Thank you, but I can do without the sarcasm

I do realize what kind of forum this is and what you guys believe. I came here to get some different opinions from folks who are not curently in an MLM. I am not here to convince anyone to join anything. I guess my question should be, why do you think ALL mlm’s are bad?

It’s nice that you have definite ideas of what answer you *wish*

for on a forum that you have just joined. It’s a tad on the arrogant side – did you bother to read any of the files? Did you check the archive of postings? You would have found the answers to your questions in there.

As for it being a good concept. What is good about it? It is good for the originator of the product who wants a cheap and easy sales force that has no overhead. I fail to see what’s good about the idea from anyone else’s view. There is nothing about it beyond this that makes any sort of economic sense at all. There is no need for for a hierarchal distribution system so why do you need all the “middle men”? Not to sell product that’s for sure – but sell something else.

It is a garbage way to do business. It is a great way to suck money out of marks.

I allowed your post onto the board

because it looks like you have some important questions and perhaps some doubts about MLM. It appears to me that you feel you’re not getting straight answers from your sponsors in the MLMs in which you’ve been involved, and you’re getting highly emotional responses from those who think MLM is a scam (and don’t have the benefit of a real interaction with folks who can control their outrage).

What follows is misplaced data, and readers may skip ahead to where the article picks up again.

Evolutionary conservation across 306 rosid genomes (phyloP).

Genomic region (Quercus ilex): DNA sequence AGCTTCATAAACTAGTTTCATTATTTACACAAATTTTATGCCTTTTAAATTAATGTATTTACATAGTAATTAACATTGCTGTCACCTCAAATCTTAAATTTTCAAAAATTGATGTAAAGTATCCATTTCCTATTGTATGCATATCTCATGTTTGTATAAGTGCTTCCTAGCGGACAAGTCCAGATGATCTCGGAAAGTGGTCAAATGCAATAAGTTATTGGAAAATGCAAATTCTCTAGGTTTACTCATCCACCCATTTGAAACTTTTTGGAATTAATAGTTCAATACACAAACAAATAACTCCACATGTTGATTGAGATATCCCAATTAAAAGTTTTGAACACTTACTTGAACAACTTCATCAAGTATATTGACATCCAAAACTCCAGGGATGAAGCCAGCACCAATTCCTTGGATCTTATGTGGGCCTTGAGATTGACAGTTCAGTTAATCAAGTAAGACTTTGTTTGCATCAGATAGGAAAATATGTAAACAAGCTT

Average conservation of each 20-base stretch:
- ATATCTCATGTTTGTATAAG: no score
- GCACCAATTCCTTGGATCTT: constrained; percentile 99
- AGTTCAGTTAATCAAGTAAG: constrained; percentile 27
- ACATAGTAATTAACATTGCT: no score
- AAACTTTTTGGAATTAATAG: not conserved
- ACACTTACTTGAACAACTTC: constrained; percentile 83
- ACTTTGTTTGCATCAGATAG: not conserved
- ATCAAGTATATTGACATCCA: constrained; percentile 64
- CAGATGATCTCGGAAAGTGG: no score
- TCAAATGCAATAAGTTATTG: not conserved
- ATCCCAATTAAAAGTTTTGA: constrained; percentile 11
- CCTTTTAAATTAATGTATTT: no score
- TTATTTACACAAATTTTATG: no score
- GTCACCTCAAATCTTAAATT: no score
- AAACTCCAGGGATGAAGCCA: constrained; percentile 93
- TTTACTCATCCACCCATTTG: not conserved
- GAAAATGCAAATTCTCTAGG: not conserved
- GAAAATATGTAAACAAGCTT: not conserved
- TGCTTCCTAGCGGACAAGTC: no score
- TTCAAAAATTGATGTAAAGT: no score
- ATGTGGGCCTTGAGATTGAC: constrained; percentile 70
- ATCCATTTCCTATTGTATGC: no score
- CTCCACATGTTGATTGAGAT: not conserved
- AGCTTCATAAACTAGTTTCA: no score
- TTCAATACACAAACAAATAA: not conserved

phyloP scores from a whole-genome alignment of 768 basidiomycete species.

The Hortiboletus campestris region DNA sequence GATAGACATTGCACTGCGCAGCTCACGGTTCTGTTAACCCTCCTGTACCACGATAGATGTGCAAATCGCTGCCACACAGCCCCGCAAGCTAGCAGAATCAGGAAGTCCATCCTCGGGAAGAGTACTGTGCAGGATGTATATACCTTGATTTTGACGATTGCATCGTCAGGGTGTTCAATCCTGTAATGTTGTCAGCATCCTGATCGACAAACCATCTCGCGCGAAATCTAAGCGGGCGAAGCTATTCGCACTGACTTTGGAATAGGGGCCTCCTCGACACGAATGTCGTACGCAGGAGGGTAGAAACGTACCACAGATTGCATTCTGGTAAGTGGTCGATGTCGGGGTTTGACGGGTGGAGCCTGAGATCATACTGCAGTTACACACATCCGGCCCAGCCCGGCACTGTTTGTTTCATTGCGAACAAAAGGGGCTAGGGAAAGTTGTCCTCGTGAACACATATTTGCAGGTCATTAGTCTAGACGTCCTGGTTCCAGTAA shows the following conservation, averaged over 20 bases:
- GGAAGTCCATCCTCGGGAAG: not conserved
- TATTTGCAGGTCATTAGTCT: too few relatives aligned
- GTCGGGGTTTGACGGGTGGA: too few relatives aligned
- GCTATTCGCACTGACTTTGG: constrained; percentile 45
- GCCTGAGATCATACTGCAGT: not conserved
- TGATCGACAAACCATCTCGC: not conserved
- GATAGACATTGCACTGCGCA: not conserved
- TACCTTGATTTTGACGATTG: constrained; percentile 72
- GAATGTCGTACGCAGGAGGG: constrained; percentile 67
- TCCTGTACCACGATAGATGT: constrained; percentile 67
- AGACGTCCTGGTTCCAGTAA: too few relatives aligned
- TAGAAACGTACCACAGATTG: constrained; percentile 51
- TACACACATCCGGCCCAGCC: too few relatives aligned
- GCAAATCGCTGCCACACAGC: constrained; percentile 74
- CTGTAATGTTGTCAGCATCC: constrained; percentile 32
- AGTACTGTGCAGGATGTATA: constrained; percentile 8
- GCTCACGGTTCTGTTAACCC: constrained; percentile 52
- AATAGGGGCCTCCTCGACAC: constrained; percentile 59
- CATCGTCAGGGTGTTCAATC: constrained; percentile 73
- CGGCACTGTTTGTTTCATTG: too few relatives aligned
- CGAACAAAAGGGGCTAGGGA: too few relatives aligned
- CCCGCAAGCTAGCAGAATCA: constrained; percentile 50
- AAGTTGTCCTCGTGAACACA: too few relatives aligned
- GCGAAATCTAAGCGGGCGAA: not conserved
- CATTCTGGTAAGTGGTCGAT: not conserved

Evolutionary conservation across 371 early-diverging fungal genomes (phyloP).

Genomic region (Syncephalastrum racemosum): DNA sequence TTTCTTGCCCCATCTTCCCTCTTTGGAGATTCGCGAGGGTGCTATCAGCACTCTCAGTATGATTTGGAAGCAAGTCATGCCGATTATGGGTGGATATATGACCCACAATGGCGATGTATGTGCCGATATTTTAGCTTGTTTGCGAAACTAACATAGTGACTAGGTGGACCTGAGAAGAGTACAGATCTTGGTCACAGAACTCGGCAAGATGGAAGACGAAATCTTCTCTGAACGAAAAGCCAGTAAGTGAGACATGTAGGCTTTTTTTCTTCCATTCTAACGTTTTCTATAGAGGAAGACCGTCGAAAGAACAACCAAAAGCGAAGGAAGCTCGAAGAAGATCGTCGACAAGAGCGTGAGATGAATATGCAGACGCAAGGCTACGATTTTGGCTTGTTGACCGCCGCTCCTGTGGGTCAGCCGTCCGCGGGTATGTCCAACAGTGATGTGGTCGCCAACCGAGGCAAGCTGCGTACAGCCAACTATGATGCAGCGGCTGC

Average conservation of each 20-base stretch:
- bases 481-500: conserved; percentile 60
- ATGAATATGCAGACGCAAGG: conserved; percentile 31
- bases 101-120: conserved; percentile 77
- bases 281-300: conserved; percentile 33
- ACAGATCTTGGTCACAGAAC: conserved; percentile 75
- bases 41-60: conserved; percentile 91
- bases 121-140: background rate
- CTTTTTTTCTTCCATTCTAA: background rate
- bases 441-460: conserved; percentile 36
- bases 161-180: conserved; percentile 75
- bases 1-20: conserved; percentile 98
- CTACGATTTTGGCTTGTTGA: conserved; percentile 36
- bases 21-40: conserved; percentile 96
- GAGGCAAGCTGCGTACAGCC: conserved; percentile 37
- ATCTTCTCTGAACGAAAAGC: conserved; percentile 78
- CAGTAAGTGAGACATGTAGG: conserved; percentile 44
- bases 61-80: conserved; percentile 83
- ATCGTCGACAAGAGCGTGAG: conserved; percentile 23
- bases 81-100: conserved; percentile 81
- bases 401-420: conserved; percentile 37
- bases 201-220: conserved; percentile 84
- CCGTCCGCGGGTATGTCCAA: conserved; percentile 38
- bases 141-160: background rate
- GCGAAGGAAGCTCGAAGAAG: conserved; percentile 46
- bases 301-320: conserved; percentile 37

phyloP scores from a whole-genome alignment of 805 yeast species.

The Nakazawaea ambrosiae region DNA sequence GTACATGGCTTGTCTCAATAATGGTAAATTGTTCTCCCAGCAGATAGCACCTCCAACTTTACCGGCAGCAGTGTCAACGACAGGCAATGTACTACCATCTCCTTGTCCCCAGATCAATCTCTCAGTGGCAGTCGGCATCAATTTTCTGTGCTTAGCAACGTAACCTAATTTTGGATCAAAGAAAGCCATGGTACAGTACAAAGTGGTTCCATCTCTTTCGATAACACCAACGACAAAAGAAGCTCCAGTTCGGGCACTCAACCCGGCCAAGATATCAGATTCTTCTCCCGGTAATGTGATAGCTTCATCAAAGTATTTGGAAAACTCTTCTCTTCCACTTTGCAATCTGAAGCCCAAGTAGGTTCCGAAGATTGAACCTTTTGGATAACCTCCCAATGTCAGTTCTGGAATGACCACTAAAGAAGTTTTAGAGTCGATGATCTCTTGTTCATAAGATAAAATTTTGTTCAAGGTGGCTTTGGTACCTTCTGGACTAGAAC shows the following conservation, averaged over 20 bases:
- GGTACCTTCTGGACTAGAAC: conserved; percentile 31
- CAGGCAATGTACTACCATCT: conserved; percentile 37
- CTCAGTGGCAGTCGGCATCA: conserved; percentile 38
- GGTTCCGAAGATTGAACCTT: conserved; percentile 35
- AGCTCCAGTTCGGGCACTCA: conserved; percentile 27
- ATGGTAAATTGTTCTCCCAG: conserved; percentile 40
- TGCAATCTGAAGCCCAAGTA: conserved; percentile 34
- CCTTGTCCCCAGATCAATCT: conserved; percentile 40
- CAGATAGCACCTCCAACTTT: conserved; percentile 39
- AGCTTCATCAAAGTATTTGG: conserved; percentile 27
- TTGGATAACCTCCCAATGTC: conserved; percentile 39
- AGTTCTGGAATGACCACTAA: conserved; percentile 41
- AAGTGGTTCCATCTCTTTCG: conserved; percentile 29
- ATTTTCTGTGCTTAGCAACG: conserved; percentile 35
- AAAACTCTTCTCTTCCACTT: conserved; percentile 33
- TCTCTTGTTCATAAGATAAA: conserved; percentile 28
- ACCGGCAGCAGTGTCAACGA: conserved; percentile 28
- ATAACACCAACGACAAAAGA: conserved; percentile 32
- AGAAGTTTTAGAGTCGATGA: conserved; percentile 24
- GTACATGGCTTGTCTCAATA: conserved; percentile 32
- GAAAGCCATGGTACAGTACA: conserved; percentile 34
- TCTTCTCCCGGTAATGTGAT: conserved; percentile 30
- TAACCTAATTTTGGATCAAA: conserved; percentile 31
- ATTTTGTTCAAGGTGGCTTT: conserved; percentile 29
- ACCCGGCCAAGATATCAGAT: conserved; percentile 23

There are people here who, like you, have een involved in more than one MLM. There are people here who have been out of MLM for many years, and others who have only exited their MLMs recently. I think it’s fair to say that the kind of response ex-MLMers will give you is directly related to how long they’ve been out, how much their involvement cost them and how well they’ve come to terms with it.

There’s a LOAD of anger associated with it, and I encountered some of it while I was still in Amway/Quixtar. So I completely understand the bewilderment of someone who still believes in it.

The bottom line, though, is as Hal has already stated: VERY few people make any money in MLM, and a lot of those who do have to give up their ethics to make whatever profit they make. I saw some of that while I was in, and it played a role in my decision to quit.

Are there ANY MLM companies that provide a good opportunity for those who would get involved with them? I’m not sure that the answer is an unequivocal NO. There are companies that favor direct sales over recruiting – Pampered Chef, Discovery Toys and Tupperward would be examples. There are still negatives to this approach for the involved reps, but at least there are real sales to real customers, as opposed to the “buy-from-yourself” model that is promoted in many groups.
It’s still hard work for little more than part-time pay. But at least it’s honest.

Most MLMs do not bother to adhere to the restrictions imposed by honesty. Some of them walk a careful tightrope between legal and illegal. The fact that an MLM exists legally doesn’t mean they operate ethically or that the law will not eventually catch up with them. Some have already been caught and shut down.